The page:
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Old 06-09-2009, 03:52 PM
Jacques Tourneur's Cat People

Cat People (1942)

Jacques Tourneur's "Cat People" probably scared the socks off people back in 1942 with its strange mood, atmosphere, and suggestive material. Looking at it today though, it seems very tame, with material that probably wouldn't even scare a six year old. I would like to judge it as though I were watching it back in 1942, but I have a feeling that I would still be pointing out the same problems that I'm about to.

One day at the zoo, Irena (Simone Simon) meets Oliver Reed (Kent Smith), an architect. They immediately hit it off as she invites him into her apartment. She tells him a wild story of how she descends from a group of villagers who were supposedly evil witches and had the ability to change into large cats. Oliver doesn't really believe it, and they are soon married. However, their marriage feels very distant; they don't even kiss because Irena has the fear that her emotions will turn her into a large cat. Oliver begins spending more time with his co-worker, Alice (Jane Randolph), whom Irena begins to get jealous off. Oliver and Alice even suggest that Irena see a doctor, Dr. Louis Judd (Tom Conway), to help alleviate her fears, but it may already be too late.

The main problem this film had was its pacing. We know early on that Irena is one of the "cat people," but we have to wait around while the other characters get small clues that help them figure out that Irena was telling the truth in her story. Because of this, the story moves forward at an incredibly slow pace as we wait for the rest of the characters to catch up to where the audience already is.

Also because of this pacing, the story has a feeling as though it is stuck in place for almost the entire movie, only starting to develop further in the last few minutes of the film, but by then, it's already too late. It's an amazing task when someone can take a brief 73-minute runtime and make it feel as though it has been stretched out to two hours.

The film doesn't really build up any suspense either. The "suggestive" type of suspense may have worked really well in 1942, but not so much nowadays. There are a few brief moments where real suspense starts to build up, but is so quickly defused that it leaves us wondering if there was any suspense there in the first place.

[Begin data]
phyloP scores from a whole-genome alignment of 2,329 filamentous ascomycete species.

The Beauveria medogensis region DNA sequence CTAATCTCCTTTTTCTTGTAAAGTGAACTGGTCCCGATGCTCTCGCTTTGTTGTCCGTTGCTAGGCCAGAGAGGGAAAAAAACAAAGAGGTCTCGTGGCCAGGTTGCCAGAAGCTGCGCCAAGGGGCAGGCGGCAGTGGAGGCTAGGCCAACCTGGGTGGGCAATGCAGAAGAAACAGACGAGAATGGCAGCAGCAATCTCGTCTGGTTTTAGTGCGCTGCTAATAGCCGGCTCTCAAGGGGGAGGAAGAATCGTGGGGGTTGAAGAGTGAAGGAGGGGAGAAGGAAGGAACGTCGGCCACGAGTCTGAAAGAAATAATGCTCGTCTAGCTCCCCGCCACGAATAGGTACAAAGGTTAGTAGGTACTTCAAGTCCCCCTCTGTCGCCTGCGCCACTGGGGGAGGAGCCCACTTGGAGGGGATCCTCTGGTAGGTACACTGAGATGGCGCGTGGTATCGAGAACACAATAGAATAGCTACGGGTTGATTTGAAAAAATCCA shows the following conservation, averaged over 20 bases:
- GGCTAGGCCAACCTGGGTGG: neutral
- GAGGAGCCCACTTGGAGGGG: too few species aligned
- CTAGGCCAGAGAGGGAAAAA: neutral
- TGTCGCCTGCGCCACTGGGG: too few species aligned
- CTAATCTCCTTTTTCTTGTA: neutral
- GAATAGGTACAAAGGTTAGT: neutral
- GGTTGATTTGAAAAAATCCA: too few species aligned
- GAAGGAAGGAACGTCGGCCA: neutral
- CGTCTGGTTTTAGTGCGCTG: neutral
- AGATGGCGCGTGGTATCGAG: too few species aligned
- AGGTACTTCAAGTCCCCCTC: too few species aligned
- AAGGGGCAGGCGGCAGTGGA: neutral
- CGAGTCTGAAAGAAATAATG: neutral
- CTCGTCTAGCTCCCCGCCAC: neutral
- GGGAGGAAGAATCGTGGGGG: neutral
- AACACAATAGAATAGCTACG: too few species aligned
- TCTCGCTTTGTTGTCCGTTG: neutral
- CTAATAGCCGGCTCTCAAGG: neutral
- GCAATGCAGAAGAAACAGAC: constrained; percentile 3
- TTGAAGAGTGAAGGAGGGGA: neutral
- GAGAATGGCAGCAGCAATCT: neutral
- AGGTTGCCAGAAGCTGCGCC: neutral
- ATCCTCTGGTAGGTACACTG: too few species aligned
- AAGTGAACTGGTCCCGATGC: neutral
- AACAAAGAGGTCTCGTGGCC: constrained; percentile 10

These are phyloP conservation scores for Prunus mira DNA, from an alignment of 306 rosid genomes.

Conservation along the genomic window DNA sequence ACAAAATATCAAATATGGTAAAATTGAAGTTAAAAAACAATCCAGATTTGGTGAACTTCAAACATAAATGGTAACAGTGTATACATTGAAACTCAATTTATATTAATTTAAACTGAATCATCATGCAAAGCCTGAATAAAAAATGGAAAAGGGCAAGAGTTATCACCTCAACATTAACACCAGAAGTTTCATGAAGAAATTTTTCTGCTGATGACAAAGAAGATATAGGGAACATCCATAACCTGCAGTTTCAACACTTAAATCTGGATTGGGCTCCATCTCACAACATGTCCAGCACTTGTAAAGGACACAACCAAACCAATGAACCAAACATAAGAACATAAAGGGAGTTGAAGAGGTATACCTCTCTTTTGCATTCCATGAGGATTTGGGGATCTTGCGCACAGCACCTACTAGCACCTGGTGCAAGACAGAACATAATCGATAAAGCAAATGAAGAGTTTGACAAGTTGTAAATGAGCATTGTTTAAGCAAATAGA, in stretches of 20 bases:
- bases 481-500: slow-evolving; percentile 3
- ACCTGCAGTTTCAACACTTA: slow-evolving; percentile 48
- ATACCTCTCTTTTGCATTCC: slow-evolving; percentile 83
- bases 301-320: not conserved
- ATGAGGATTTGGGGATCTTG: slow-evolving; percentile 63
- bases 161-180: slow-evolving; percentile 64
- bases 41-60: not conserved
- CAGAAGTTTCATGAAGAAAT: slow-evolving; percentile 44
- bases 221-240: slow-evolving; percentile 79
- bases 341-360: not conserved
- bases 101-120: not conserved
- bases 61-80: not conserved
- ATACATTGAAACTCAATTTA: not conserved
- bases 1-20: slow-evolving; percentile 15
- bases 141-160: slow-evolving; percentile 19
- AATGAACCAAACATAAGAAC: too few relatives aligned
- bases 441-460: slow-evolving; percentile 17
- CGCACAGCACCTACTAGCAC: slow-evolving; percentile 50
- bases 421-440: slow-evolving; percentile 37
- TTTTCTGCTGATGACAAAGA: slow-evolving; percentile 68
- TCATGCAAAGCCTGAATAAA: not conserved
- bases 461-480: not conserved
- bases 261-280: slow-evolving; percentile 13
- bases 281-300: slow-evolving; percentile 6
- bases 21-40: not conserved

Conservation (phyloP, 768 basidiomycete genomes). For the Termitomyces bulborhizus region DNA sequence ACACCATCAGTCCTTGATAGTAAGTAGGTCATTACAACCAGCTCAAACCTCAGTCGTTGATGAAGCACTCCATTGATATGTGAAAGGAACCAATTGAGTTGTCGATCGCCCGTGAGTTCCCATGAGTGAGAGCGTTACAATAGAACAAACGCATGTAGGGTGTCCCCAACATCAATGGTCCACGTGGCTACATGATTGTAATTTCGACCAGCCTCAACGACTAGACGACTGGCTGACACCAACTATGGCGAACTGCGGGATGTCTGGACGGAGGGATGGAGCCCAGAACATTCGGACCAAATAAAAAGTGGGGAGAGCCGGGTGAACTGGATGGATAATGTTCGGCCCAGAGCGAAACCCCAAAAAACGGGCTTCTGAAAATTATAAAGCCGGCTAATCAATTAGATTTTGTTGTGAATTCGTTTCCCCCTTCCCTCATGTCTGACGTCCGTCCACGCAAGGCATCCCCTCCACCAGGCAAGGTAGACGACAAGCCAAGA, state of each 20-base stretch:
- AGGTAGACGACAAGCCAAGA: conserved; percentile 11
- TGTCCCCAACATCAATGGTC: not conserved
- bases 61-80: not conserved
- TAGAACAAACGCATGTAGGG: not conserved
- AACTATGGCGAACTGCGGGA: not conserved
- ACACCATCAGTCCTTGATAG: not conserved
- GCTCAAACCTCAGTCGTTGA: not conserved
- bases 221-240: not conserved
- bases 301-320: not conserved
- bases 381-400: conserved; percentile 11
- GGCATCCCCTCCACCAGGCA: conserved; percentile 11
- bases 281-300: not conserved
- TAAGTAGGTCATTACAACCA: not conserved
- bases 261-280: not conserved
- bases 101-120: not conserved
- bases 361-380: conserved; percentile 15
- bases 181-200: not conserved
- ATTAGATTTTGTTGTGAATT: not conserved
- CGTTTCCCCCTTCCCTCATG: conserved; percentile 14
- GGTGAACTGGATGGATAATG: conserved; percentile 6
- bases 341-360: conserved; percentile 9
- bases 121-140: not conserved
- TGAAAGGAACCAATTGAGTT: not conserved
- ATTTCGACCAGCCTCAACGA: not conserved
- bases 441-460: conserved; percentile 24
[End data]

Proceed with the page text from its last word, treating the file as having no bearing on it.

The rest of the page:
These moments come in scenes like when Alice is walking home alone one night after dinner with Oliver. She walks along a street lit only by street lamps and can hear footsteps somewhere behind her, but when she turns around, she can't see anything. This could have gone on, but the scene is cut short when a bus suddenly arrives from the other direction.

Another instance is when Oliver and Alice are trapped in a room with Irena (in cat form), leaving the scene open for lots of suspense to be inserted, but the scene is quickly ended when Oliver holds up two sticks of wood (which happen to look like a cross), utters a few words, and then runs with Alice to the exit.

The final scene is at least well-done. We know what has to happen to fix this situation and it does. It returns to something the doctor said earlier about everyone having an urge to release evil on the world, which is exactly what Irena attempts to do. Perhaps this is a response to her never being able to truly love Oliver because of what she may do to him or perhaps she does it because she realizes that she is ultimately alone.

I realize that they were working with a small budget when making this film, which is what I suppose led most of the attempts at suspense to be suggestive. However, suspense doesn't just come from what you see (or don't see); if the story had been written a little better instead of being stalled for most of the film, there could have been a lot more suspense, leading to a much more engaging film.

There are many people out there who still like this movie for the atmosphere it creates while telling its story. It was even honored by being added to the National Film Registry in 1993. Producer Val Lewton apparently financed a whole slew of films like this including "I Walked with a Zombie," "The Leopard Man," and even a sequel to "Cat People" called "The Curse of the Cat People." "Cat People" is generally said to be the best of these, which seems to say a lot about the others, but who knows, maybe not. 2/4 stars.

Last edited by Hal2001; 06-09-2009 at 09:53 PM..
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